By Benjamin Pullman
This was a show in a town that is famous for a show.
And it was a surprisingly good fight, especially if you consider that one of the boxers had never fought by the rules of this sport!
After allowing Conor McGregor — 29 and boxing professionally for the first time — to come at him with awkward, slapping punches early in their fight, Floyd Mayweather took control in the middle rounds.
He never looked back.
He bloodied McGregor with a barrage of right-handed bombs, leading the referee to stop the fight just over a minute into the 10th round on last night at Las Vegas’ T-Mobile Arena.
The victory left Mayweather with a 50-0 record as a boxer.
Mayweather was expected to earn $200 million, but he also ended a career as a defensive master with a performance that was decidedly offensive.
Mayweather’s last big figt, against Manny Pacquiao two years ago, was a dud — dull and boring.
This was not.
“I think we gave the fans what they wanted to see,” he said in the ring after beating McGregor. “I owed them for the Pacquiao fight. I had to come straight ahead and give the fans a show. That’s what I gave them.”
Nearly no one thought that McGregor — a champion in the Ultimate Fighting Championship who has a 21-3 record in the mixed martial arts — stood a chance against the greatest boxer of his generation.
Many purists saw it as nothing more than an exhibition. While Mayweather did all he could to hype up McGregor as a legitimate opponent, he also said that he had taken the fight for the money.
And many experts offered dire predictions — that McGregor would not land a punch, that he would be knocked out within a few rounds.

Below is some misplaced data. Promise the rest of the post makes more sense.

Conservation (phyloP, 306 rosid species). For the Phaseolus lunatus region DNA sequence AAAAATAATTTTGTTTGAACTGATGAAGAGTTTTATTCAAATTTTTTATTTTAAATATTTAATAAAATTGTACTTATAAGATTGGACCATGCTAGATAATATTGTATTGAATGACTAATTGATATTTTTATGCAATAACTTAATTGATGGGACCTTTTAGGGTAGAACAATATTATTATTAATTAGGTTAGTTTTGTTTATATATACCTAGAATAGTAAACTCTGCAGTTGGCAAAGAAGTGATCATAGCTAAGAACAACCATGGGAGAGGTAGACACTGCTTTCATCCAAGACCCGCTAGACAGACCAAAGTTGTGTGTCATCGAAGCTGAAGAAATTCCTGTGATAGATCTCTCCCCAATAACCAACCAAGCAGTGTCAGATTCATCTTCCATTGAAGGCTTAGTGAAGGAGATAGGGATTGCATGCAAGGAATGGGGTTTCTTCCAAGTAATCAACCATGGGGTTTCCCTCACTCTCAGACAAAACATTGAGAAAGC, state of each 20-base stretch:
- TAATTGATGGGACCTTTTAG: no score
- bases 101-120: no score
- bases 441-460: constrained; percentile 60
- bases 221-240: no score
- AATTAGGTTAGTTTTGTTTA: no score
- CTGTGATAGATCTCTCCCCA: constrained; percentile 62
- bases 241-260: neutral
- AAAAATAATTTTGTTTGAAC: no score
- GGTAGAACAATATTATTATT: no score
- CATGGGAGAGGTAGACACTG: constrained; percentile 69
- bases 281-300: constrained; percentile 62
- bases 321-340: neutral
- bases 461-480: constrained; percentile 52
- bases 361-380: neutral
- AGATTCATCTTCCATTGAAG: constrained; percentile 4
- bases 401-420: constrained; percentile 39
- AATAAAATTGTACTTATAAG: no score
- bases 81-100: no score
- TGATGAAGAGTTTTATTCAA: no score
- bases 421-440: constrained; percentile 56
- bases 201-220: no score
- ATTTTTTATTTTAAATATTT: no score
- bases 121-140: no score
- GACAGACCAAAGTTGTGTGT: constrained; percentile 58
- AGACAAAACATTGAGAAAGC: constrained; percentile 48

McGregor, a native of Dublin, can claim a moral victory. He won the first round on all three judges’ scorecards, and the second and third rounds on one card. Still, McGregor’s early success may have been nothing more than Mayweather’s baiting him into a trap — a rope-a-dope of sorts, as made famous by Muhammad Ali.
“Our game plan was to take our time, go to him, let him shoot his shots early and then take him out down the stretch,” Mayweather said.
In the UFC, the longest fights are five rounds of five minutes. This bout had a maximum length of 36 minutes, and McGregor had been fighting for a little more than 28 by the time the referee called a halt. McGregor admitted afterward that he was fatigued, but he said he thought that the referee, Robert Byrd, had stopped him too soon.
“Let the man put me down,” McGregor said. “That’s fatigue, that’s not damage. Where was the final two rounds? Let me walk back to my corner and compose myself.”
Despite McGregor’s claims that he wanted to continue, Byrd appeared to step in just in the nick of time.
Shortly before that, Mayweather, standing tall, thrust his fist squarely into McGregor’s chin, and the Irishman stumbled backward. Mayweather continued to lurch forward, firing off peppery left-right combinations that left McGregor dripping with blood. He staggered into the ropes, and Byrd called an end to the fight.
“He’s composed,” McGregor said of the opponent he had promised to knock out within four rounds. “He’s not that fast, he’s not that powerful, but boy is he composed in there.”
Mayweather did not look quite as sharp as usual, eating shots as he drew close to McGregor. But Mayweather did not seem at all bothered by McGregor’s punches, though he occasionally appeared frustrated when they grappled and McGregor hammer-fisted him on the top of his head.
For as vulgar and as scolding as these two men were with each other before the fight, they were loose and jovial afterward. And why wouldn’t they be, given what the evening would do for their bank accounts?
Although there were many empty seats amid the crowd of 14,623, the bout was expected to surpass the record earnings from Mayweather’s fight against Pacquiao. That fight generated more than $600 million in revenue from a combination of pay-per view purchases, ticket sales, sponsorships and merchandise. McGregor was looking to pull in more than $100 million, around half of Mayweather’s projected payday.